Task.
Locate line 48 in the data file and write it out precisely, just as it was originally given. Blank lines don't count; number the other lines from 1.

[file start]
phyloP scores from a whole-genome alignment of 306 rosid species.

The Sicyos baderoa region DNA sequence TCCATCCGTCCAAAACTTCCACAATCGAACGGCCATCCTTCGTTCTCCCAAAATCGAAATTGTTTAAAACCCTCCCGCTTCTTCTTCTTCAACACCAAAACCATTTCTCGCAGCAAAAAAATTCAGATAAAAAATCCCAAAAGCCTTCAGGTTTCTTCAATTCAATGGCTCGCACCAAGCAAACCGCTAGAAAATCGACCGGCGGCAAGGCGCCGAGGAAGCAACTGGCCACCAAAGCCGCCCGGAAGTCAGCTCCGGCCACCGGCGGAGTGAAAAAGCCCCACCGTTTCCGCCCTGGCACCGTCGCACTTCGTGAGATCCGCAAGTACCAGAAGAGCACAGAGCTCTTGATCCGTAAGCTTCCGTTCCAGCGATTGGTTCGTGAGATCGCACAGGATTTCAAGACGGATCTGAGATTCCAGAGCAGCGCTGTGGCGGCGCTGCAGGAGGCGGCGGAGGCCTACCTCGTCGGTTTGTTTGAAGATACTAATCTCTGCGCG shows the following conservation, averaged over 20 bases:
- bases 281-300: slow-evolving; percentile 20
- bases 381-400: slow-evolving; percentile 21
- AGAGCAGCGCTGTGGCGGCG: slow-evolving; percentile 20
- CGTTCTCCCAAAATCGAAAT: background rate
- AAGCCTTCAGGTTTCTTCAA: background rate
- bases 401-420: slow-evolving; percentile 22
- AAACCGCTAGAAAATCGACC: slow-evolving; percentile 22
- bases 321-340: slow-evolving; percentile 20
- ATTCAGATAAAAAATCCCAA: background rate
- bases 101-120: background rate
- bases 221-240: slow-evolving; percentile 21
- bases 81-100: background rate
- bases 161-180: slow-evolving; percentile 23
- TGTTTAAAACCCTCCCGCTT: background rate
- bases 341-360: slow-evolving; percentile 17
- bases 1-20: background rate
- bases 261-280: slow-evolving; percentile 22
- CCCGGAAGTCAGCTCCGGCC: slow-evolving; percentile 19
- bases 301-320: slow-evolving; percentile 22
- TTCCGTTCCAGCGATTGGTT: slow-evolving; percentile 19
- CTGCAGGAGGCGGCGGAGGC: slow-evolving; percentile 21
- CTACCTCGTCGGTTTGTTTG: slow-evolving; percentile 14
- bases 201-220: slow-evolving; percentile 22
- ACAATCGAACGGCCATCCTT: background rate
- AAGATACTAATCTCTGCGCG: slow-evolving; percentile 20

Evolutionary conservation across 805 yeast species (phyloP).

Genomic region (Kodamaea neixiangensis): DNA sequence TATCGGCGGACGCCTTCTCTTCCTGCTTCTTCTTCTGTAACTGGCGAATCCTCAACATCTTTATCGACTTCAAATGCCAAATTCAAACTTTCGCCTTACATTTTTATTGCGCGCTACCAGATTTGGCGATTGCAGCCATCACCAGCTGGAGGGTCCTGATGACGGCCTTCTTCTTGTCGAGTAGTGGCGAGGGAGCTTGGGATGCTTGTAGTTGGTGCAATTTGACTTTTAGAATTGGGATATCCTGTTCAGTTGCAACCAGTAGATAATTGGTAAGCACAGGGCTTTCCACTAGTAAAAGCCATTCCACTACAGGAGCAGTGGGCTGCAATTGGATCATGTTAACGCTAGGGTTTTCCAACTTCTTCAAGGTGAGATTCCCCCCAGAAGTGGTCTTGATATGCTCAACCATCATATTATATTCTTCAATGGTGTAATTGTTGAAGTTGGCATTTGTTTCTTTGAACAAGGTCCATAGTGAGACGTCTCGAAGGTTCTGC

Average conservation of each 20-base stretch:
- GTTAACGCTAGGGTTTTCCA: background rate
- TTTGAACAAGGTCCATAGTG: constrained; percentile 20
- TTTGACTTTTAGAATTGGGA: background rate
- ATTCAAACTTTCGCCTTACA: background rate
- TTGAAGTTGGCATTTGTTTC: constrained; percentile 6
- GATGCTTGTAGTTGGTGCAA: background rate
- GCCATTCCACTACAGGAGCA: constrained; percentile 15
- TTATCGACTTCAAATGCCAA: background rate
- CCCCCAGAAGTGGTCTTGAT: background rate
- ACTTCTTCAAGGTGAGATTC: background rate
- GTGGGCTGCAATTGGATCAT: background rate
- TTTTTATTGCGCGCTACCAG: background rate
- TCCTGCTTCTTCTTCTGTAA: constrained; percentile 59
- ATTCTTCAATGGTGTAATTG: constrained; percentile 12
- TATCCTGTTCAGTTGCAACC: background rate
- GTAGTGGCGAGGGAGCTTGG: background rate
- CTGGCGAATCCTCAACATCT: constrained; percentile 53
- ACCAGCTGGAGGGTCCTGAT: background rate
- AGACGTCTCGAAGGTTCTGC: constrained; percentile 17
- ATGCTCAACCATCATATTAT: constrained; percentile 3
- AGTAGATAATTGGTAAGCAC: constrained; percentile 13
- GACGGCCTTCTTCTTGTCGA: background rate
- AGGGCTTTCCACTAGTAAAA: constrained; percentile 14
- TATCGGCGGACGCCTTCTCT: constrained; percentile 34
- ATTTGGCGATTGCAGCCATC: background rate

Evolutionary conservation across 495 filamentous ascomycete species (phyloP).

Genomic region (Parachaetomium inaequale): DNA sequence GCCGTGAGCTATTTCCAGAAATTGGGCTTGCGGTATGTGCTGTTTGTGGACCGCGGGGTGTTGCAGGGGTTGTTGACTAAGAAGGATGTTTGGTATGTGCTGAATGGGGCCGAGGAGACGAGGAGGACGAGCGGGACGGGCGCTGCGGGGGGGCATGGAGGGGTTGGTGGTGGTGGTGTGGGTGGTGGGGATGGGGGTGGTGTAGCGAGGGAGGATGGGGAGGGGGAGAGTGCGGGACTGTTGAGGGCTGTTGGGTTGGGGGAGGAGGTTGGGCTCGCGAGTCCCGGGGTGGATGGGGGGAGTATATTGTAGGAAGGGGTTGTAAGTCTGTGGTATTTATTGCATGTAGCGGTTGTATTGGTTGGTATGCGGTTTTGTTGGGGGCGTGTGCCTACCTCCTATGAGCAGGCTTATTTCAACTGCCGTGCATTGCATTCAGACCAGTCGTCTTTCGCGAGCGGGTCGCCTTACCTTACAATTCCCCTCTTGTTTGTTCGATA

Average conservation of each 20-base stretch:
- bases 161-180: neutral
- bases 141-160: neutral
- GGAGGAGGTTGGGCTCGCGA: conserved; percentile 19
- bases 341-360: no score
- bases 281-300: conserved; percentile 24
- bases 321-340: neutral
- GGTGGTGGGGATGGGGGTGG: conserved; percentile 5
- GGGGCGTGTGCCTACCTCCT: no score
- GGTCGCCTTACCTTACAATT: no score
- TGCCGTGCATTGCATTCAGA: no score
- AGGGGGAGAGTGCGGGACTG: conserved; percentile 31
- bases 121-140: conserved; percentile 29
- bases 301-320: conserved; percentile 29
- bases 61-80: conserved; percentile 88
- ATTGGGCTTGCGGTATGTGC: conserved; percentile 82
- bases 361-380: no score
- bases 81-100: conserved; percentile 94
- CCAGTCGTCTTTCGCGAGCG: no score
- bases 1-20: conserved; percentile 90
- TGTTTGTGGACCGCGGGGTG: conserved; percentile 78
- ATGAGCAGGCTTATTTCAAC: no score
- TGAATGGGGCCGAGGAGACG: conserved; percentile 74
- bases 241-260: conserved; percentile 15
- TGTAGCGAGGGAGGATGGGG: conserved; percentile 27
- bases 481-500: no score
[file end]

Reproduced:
- ACCAGCTGGAGGGTCCTGAT: background rate